By Jason W. Wiley, MGS
People, who know me, know that my Grandpa Glen is a big part of why I founded Oxford Senior Living. Glen (Jr.) Carr enriched the lives of every person he met through his wit, his work ethic and his generosity. He was a WWII veteran, a postal worker and a farmer who was dedicated to his family and his community. He also had Alzheimer’s disease.
My love of seniors and my love of my Grandpa led me to study Alzheimer’s and pursue a career in senior care. I am not a doctor, but as a social gerontologist, I’ve come to better understand how the disease impacted my grandfather and how it impacts millions every day.
Here are a few of the lessons I think Grandpa Glen would have wanted his family to know about his disease if he could have told us.
- “Embrace my reality.” A person with Alzheimer’s may have forgotten significant life events like the death of a spouse, but if we repeatedly correct them and remind them that Dad died, we create anxiety and grief. However, if we step into their reality and prompt them to talk to us and tell us stories without correcting them, we gain a new perspective and become a part of their life today.
- “Don’t treat me like a child.”An elderly person with dementia does not turn into a child, and they do not want to be treated like a child any more than your or I do. Remember the person they were before dementia. At Oxford Senior Living we believe understanding who they were before dementia is the path to understanding how to genuinely care for them now. If dad was a rancher all his life, look for ways to talk to him about life on the ranch.
- “I still enjoy doing things I always have. My abilities have changed.” If Mom always loved baking pies, she may not be able to safely slice apples for an apple pie and put the prepared pie in a hot oven. But that doesn’t mean she can’t help teach us how to bake the perfect apple pie. She just needs our help, and we gain valuable bonding time when we bake the pie together, asking for her advice and giving her tasks that she can complete safely.
- “Have patience with me if I struggle to find my words.” When disease ravages your brain, some words may seem out of reach no matter how hard you try to find them. Frustration and anxiety can creep in. When we sit patiently, smiling and helping to complete Dad’s train of thought, his anxiety is lessened and we both are communicating together.
- “Drastic changes in my behavior and what I say is the result of my failing brain. I’m not being lazy or trying to hurt you.” Alzheimer’s disease can cause both physical and emotional outbursts because of its physical impact on the brain. Remember who Dad was before Alzheimer’s disease. If Dad starts saying things that are socially inappropriate, realize that the part of his brain that helps him filter what is socially acceptable has been compromised. He may say, “You look fat in that outfit”… because he has lost the filter in his brain that would keep you or I from saying that.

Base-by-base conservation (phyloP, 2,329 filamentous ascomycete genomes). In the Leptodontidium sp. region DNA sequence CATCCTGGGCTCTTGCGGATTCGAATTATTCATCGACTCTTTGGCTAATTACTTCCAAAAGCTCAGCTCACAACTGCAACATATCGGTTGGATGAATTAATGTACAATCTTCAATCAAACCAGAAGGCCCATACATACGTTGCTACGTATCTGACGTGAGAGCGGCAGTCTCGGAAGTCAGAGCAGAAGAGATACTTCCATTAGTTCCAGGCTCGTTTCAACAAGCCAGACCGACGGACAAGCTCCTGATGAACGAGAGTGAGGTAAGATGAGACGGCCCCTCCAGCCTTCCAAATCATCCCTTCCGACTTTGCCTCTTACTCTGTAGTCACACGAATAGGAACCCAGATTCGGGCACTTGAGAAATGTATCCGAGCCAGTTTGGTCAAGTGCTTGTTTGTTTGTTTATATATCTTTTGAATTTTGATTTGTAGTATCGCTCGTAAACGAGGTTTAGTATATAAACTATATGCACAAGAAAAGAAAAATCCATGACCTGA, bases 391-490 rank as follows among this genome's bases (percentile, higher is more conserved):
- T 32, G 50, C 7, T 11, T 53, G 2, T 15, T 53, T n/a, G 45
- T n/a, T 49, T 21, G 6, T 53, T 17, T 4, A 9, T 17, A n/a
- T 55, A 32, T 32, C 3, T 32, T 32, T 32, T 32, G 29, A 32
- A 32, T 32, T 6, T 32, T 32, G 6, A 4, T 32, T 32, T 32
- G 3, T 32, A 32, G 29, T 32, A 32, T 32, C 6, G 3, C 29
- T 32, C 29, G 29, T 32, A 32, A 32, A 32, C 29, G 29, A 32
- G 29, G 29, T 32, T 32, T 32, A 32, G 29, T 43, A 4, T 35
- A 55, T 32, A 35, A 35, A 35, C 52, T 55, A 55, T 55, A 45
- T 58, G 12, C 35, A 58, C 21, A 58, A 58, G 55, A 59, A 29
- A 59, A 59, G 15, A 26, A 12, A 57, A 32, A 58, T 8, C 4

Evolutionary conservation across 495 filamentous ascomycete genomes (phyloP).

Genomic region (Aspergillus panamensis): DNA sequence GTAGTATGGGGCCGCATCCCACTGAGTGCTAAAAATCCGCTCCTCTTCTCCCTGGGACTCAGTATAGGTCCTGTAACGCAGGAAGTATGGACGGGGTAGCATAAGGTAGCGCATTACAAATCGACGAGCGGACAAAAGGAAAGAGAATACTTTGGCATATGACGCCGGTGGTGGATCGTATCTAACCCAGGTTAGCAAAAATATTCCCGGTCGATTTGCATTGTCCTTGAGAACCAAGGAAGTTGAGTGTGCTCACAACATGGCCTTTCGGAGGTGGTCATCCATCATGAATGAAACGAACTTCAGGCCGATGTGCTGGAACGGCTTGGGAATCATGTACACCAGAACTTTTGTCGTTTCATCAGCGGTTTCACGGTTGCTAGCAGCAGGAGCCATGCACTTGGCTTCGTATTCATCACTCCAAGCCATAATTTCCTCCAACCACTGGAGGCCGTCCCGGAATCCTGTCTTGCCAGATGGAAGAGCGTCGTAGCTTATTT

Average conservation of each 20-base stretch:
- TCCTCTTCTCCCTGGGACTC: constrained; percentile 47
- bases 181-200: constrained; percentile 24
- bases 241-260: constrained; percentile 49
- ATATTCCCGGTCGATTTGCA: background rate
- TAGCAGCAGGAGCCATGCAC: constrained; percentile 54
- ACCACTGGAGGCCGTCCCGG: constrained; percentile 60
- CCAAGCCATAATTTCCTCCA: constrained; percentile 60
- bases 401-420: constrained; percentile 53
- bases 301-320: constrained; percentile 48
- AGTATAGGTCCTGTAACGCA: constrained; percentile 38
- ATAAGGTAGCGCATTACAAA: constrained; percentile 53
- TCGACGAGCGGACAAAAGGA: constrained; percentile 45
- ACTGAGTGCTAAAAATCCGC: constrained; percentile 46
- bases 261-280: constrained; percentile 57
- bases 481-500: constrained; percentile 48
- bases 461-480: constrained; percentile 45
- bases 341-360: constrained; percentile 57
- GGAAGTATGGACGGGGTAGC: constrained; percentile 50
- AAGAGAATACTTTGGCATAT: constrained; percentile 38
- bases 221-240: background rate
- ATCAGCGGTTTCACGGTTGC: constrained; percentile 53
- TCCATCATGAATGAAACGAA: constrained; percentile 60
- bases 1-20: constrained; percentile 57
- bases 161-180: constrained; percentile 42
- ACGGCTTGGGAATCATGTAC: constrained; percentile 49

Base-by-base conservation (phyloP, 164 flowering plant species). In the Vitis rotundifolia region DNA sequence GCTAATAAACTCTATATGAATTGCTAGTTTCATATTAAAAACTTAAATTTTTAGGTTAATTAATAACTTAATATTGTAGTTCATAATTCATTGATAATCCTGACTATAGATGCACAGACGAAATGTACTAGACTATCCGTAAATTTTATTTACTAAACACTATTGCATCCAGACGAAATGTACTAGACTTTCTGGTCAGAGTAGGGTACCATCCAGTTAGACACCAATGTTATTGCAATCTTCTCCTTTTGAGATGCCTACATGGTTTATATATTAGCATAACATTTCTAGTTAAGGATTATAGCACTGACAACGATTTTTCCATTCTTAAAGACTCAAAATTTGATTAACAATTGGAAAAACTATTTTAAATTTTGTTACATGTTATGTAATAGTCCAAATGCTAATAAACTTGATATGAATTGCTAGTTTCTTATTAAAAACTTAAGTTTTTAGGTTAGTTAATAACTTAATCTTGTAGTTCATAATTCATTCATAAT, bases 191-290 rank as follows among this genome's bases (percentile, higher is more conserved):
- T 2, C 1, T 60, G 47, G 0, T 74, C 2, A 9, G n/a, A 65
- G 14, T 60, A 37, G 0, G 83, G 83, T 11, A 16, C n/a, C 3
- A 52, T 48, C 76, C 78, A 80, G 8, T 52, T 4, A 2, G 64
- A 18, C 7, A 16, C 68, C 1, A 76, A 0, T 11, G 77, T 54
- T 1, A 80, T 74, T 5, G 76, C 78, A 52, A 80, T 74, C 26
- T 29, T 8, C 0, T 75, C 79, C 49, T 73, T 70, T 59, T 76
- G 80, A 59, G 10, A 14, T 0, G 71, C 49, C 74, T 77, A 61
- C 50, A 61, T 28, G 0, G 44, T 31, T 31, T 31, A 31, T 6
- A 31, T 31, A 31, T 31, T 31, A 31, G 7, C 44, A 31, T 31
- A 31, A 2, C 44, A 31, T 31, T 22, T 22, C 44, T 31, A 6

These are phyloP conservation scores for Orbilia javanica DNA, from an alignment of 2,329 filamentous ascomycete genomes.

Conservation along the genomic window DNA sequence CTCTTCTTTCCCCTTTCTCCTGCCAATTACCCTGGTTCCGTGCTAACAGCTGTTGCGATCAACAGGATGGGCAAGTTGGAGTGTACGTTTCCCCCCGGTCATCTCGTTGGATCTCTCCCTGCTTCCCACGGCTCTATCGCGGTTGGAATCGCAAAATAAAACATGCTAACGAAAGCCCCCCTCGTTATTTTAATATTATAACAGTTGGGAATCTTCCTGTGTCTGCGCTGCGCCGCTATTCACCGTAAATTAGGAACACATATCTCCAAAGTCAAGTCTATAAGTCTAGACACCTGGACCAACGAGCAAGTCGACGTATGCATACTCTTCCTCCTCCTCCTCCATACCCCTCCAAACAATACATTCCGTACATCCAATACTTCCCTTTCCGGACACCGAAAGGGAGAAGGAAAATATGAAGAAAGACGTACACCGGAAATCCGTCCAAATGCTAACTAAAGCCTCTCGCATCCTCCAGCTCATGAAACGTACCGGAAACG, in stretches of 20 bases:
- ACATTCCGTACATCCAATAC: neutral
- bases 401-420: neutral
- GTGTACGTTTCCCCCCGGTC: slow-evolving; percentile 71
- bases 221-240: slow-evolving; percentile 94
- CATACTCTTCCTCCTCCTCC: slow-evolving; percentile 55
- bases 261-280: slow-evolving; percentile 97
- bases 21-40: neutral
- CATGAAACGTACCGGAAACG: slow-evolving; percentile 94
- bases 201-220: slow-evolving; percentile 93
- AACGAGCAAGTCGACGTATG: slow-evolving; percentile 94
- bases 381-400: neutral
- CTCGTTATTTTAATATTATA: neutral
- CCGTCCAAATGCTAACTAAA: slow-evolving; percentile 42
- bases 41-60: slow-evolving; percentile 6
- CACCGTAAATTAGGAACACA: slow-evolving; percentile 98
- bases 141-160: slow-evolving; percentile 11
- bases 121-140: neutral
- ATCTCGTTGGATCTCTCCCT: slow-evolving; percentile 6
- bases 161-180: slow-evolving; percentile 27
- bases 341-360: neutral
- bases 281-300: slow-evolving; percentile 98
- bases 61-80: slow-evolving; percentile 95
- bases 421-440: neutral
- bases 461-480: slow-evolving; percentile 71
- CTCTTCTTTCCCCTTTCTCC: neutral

- “Despite changes in my abilities, I am still very much the person I have been. I still want to have purpose, to be useful, to be needed.”We sometimes want to care for others by doing things for them, but if we do everything for them they will never feel the sense of accomplishment that comes with completing a project or helping others. A person with dementia may not be able to do the same purposeful things they did when they were younger, but that doesn’t mean you can’t give them opportunities to contribute. Dad may feel a sense of pride if you ask him to help you sort a pile of nuts and bolts that have been mixed.
- “If my words fail me, know that I can still hear. Don’t talk about me as if I am not in the room. Behavior may be my only way to communicate. Understand that.” Mothers of babies come to recognize the different cries of their children. You learn the difference between a hungry cry and a tired cry or a cry in pain. That is an example of how we learn to interpret the behaviors of someone we love. We can learn to interpret the behaviors of people with dementia as well. We just have to take the time to learn how Mom is trying to communicate.
- “Take care of yourself. I need you.” Caregivers often overlook their own health because they are so focused on their loved ones. National statistics show caregivers have a higher level of physical stress, increased risk of heart disease and diminished immune response. But if you are a caregiver your loved one with dementia depends on you, so this is one area when we should listen to the advice of our flight attendants and always secure our own oxygen mask first. See a doctor regularly. Schedule respite care for your loved one so that you can take breaks. And join a support group to share stories with others in similar situations.
- “Don’t beat yourself up if you can’t be my caregiver 24/7. I know that you’re doing the best that you can, and I appreciate you for it even if I can’t show it.” At some point it may not be financially or physically possible for you to care for Mom at home. In-home caregivers can help, but when it’s time for 24/7 care, it may be in everyone’s best interest for your loved one with Alzheimer’s to live in a memory care community with staff trained to understand dementia care and to keep mom physically and mentally stimulated. Moving Mom into a memory care community may help you restore your loving role as daughter. Your regular visits can become mother/daughter bonding time again.
- “Know that I am still the person you love and who loves you and sometimes all it takes is a smile and hug to remind us both of that.”
Oxford Senior Living operates Oxford Glen Memory Care communities in Sachse, Grand Prairie and Carrollton with The Oxford Grand Assisted Living and Memory Care in McKinney. Find a community near you at www.OxfordSeniorLiving.com.